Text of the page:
Doing the shadow and highlight

I get the pencil and the first shadow color and start drawing. I draw thick and thin areas of shadow, lines that stop and lines that goes all the way across the head. Remember to let the lines and shapes follow the round shape of the head - curves are better than straight lines.
Because we've backed up the outline and ticked off 'keep transparency' you don't have to be careful to stay inside the outline - be as sloppy as you like :P
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Now I get out the darkest shadow and draw inside or close to the lighter shadow. Don't be afraid to let some lines enter the base color - this is not pillow shading. Use this color to further darken some shadows and add detail to other parts.
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On to the highlights. I use the first highlight color and I use it liberally. I draw inside the areas with base color. Again, try not to be inhibited but the shape of the base color, do different shapes and strands to avoid the pillow look.
With this color you can so both strands and sections at the same time, just make sure that not too much of the base color is left. At this point you can go for more section shading or strand shading. For this doll I've chosen a more strandy look, but that's really up to you. It can be an advantage to do mostly bigger sections of this color now, and leave the strandyness for the other highlight colors - play around and see what you like.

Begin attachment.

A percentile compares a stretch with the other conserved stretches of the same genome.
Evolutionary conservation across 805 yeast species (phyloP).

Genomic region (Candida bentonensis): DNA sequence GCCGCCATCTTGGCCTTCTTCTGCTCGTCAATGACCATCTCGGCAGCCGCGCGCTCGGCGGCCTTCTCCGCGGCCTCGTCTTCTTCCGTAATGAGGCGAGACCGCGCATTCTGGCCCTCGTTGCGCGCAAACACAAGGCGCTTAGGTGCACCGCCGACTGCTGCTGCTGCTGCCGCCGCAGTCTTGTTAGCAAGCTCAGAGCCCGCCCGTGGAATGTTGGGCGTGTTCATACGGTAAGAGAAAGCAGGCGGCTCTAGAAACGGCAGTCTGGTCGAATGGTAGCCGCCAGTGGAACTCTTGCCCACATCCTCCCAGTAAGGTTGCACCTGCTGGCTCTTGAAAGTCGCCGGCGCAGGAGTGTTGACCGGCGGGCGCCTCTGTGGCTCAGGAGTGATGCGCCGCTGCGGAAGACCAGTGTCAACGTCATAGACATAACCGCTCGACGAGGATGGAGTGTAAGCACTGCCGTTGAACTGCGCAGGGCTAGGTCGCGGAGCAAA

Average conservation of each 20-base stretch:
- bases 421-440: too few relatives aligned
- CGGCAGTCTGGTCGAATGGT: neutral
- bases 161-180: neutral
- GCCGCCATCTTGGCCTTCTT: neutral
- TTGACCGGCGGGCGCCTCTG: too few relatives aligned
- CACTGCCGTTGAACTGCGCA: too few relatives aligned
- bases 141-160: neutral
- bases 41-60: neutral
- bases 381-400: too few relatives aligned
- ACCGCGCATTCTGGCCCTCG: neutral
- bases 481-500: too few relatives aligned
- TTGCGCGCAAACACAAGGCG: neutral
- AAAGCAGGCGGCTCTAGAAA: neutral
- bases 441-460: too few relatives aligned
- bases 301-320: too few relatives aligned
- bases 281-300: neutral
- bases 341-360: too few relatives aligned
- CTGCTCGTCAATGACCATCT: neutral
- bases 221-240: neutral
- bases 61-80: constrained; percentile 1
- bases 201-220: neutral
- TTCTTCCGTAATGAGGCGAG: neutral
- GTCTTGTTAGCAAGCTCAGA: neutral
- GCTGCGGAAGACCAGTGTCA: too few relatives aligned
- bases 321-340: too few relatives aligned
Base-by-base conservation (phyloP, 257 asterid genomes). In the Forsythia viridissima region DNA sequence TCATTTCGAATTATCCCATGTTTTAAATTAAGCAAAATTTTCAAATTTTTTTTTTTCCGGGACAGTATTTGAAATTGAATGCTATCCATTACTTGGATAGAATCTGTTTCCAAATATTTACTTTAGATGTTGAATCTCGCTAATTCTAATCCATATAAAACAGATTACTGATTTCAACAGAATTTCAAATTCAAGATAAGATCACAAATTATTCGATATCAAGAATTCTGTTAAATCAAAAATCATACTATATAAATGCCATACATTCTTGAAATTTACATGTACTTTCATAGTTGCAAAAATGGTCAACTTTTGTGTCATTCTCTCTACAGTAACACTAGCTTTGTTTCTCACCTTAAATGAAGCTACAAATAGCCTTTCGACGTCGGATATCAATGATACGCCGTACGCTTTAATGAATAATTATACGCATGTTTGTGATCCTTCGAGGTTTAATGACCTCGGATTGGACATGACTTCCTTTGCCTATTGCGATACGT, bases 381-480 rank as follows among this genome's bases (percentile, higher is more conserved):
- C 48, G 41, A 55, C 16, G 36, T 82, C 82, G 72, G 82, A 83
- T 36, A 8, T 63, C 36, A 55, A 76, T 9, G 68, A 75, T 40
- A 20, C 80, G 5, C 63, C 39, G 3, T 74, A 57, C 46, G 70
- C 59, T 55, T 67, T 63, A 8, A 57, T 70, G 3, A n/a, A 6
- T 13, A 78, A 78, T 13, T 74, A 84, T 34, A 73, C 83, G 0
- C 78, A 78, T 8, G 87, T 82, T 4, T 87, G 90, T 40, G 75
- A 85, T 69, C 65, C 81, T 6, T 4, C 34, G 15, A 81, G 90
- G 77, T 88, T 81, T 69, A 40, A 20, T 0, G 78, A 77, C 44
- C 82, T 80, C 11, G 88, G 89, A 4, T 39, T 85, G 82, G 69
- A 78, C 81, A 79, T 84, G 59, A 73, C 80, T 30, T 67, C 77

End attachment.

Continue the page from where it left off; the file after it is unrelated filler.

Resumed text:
You could do a backup layer before starting to highlight if you're up for experimenting.
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The next highlight color is used to build up shine and add detail to the highlight sections.
For this doll I'm only doing strands now, but you could do both strands and smaller sections or color.
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With the last highlight color I add the final shine. I generally make shorter strokes and I try not to use this color on every single highlight. You get the best result if you only use this color on top of the no 2 highlight color. To make sure you don't draw on the other color you can use the 'select regions by color' tool. This tool is related to the magic wand, but unlike the magic wand it select ALL pixels of the same color, not just the ones you click on.
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If you hide the selection border (View -> Show selection) you won't even know it's there, but you'll only be able to draw inside the selection. Toggle selection visibility with CTRL+T. To get rid of the selection, press CTRL+SHIFT+A. It's generally a good idea to make the selection visible again before you get rid of it... otherwise you'll forget that it's invisible the next time you use a selection tool.

Ok, my final highlight shading turned out like this:
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>>> next page, Adding extras and fixing the outline >>>